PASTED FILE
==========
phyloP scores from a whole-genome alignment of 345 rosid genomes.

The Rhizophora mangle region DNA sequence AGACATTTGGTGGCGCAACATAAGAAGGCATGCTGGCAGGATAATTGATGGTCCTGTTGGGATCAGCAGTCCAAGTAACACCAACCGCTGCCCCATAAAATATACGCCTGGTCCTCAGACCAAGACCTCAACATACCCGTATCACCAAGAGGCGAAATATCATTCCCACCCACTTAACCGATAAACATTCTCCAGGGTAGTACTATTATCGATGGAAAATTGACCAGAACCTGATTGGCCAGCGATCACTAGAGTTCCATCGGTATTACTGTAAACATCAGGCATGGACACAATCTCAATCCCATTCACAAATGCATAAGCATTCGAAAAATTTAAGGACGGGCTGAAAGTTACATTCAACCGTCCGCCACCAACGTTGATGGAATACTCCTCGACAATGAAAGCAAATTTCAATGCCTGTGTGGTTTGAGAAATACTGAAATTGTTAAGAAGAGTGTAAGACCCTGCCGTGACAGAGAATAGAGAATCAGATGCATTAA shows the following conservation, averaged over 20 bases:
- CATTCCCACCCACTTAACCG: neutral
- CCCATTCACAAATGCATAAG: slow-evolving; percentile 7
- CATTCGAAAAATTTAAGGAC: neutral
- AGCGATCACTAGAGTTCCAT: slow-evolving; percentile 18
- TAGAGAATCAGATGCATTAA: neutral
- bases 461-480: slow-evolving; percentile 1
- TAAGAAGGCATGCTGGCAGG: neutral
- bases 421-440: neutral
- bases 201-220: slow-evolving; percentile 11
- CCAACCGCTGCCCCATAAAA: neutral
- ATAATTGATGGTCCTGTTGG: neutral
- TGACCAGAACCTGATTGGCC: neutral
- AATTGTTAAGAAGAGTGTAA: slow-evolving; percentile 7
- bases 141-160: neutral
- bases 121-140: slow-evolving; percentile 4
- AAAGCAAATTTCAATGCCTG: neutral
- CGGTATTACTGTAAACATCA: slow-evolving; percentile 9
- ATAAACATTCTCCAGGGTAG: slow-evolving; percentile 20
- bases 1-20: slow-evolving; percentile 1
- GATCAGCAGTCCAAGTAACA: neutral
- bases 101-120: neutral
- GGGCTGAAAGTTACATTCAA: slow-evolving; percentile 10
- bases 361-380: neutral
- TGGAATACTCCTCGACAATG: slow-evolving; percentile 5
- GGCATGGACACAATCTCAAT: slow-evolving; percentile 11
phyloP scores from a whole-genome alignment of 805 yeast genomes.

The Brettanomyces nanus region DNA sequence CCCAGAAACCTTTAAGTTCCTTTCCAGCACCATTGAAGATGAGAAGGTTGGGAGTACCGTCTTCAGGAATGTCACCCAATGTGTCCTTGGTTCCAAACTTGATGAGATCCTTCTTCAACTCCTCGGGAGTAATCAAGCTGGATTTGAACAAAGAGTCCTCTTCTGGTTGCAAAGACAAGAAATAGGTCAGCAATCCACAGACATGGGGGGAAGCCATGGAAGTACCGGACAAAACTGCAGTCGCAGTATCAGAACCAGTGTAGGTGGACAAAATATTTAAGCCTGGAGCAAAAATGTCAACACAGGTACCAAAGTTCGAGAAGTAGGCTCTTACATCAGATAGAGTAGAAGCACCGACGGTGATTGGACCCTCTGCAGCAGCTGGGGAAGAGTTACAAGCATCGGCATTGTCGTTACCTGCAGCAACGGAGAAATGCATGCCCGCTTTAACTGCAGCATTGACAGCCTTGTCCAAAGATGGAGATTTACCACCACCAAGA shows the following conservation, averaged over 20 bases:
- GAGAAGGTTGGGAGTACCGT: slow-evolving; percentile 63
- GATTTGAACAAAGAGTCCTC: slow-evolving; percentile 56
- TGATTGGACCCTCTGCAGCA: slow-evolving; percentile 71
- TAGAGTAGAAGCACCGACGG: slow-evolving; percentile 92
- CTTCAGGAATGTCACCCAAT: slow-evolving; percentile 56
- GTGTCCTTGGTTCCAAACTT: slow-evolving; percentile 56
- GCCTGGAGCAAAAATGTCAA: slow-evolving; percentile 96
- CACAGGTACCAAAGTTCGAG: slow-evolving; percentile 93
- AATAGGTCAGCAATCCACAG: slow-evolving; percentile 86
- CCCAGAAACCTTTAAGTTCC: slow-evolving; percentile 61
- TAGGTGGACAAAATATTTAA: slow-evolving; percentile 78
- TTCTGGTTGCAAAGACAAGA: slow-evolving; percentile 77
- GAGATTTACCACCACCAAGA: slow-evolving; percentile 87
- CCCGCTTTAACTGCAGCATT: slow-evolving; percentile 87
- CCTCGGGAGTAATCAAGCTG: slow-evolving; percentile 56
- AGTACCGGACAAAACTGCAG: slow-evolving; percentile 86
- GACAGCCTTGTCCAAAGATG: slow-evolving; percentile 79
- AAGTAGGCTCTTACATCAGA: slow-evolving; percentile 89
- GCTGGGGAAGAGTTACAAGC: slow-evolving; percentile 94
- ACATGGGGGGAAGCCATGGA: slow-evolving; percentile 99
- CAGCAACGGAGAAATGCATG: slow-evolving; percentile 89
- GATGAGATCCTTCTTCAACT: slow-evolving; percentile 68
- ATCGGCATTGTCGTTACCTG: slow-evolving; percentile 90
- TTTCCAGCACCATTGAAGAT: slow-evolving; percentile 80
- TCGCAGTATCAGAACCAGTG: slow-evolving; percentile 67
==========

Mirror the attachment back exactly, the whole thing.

phyloP scores from a whole-genome alignment of 345 rosid genomes.

The Rhizophora mangle region DNA sequence AGACATTTGGTGGCGCAACATAAGAAGGCATGCTGGCAGGATAATTGATGGTCCTGTTGGGATCAGCAGTCCAAGTAACACCAACCGCTGCCCCATAAAATATACGCCTGGTCCTCAGACCAAGACCTCAACATACCCGTATCACCAAGAGGCGAAATATCATTCCCACCCACTTAACCGATAAACATTCTCCAGGGTAGTACTATTATCGATGGAAAATTGACCAGAACCTGATTGGCCAGCGATCACTAGAGTTCCATCGGTATTACTGTAAACATCAGGCATGGACACAATCTCAATCCCATTCACAAATGCATAAGCATTCGAAAAATTTAAGGACGGGCTGAAAGTTACATTCAACCGTCCGCCACCAACGTTGATGGAATACTCCTCGACAATGAAAGCAAATTTCAATGCCTGTGTGGTTTGAGAAATACTGAAATTGTTAAGAAGAGTGTAAGACCCTGCCGTGACAGAGAATAGAGAATCAGATGCATTAA shows the following conservation, averaged over 20 bases:
- CATTCCCACCCACTTAACCG: neutral
- CCCATTCACAAATGCATAAG: slow-evolving; percentile 7
- CATTCGAAAAATTTAAGGAC: neutral
- AGCGATCACTAGAGTTCCAT: slow-evolving; percentile 18
- TAGAGAATCAGATGCATTAA: neutral
- bases 461-480: slow-evolving; percentile 1
- TAAGAAGGCATGCTGGCAGG: neutral
- bases 421-440: neutral
- bases 201-220: slow-evolving; percentile 11
- CCAACCGCTGCCCCATAAAA: neutral
- ATAATTGATGGTCCTGTTGG: neutral
- TGACCAGAACCTGATTGGCC: neutral
- AATTGTTAAGAAGAGTGTAA: slow-evolving; percentile 7
- bases 141-160: neutral
- bases 121-140: slow-evolving; percentile 4
- AAAGCAAATTTCAATGCCTG: neutral
- CGGTATTACTGTAAACATCA: slow-evolving; percentile 9
- ATAAACATTCTCCAGGGTAG: slow-evolving; percentile 20
- bases 1-20: slow-evolving; percentile 1
- GATCAGCAGTCCAAGTAACA: neutral
- bases 101-120: neutral
- GGGCTGAAAGTTACATTCAA: slow-evolving; percentile 10
- bases 361-380: neutral
- TGGAATACTCCTCGACAATG: slow-evolving; percentile 5
- GGCATGGACACAATCTCAAT: slow-evolving; percentile 11
phyloP scores from a whole-genome alignment of 805 yeast genomes.

The Brettanomyces nanus region DNA sequence CCCAGAAACCTTTAAGTTCCTTTCCAGCACCATTGAAGATGAGAAGGTTGGGAGTACCGTCTTCAGGAATGTCACCCAATGTGTCCTTGGTTCCAAACTTGATGAGATCCTTCTTCAACTCCTCGGGAGTAATCAAGCTGGATTTGAACAAAGAGTCCTCTTCTGGTTGCAAAGACAAGAAATAGGTCAGCAATCCACAGACATGGGGGGAAGCCATGGAAGTACCGGACAAAACTGCAGTCGCAGTATCAGAACCAGTGTAGGTGGACAAAATATTTAAGCCTGGAGCAAAAATGTCAACACAGGTACCAAAGTTCGAGAAGTAGGCTCTTACATCAGATAGAGTAGAAGCACCGACGGTGATTGGACCCTCTGCAGCAGCTGGGGAAGAGTTACAAGCATCGGCATTGTCGTTACCTGCAGCAACGGAGAAATGCATGCCCGCTTTAACTGCAGCATTGACAGCCTTGTCCAAAGATGGAGATTTACCACCACCAAGA shows the following conservation, averaged over 20 bases:
- GAGAAGGTTGGGAGTACCGT: slow-evolving; percentile 63
- GATTTGAACAAAGAGTCCTC: slow-evolving; percentile 56
- TGATTGGACCCTCTGCAGCA: slow-evolving; percentile 71
- TAGAGTAGAAGCACCGACGG: slow-evolving; percentile 92
- CTTCAGGAATGTCACCCAAT: slow-evolving; percentile 56
- GTGTCCTTGGTTCCAAACTT: slow-evolving; percentile 56
- GCCTGGAGCAAAAATGTCAA: slow-evolving; percentile 96
- CACAGGTACCAAAGTTCGAG: slow-evolving; percentile 93
- AATAGGTCAGCAATCCACAG: slow-evolving; percentile 86
- CCCAGAAACCTTTAAGTTCC: slow-evolving; percentile 61
- TAGGTGGACAAAATATTTAA: slow-evolving; percentile 78
- TTCTGGTTGCAAAGACAAGA: slow-evolving; percentile 77
- GAGATTTACCACCACCAAGA: slow-evolving; percentile 87
- CCCGCTTTAACTGCAGCATT: slow-evolving; percentile 87
- CCTCGGGAGTAATCAAGCTG: slow-evolving; percentile 56
- AGTACCGGACAAAACTGCAG: slow-evolving; percentile 86
- GACAGCCTTGTCCAAAGATG: slow-evolving; percentile 79
- AAGTAGGCTCTTACATCAGA: slow-evolving; percentile 89
- GCTGGGGAAGAGTTACAAGC: slow-evolving; percentile 94
- ACATGGGGGGAAGCCATGGA: slow-evolving; percentile 99
- CAGCAACGGAGAAATGCATG: slow-evolving; percentile 89
- GATGAGATCCTTCTTCAACT: slow-evolving; percentile 68
- ATCGGCATTGTCGTTACCTG: slow-evolving; percentile 90
- TTTCCAGCACCATTGAAGAT: slow-evolving; percentile 80
- TCGCAGTATCAGAACCAGTG: slow-evolving; percentile 67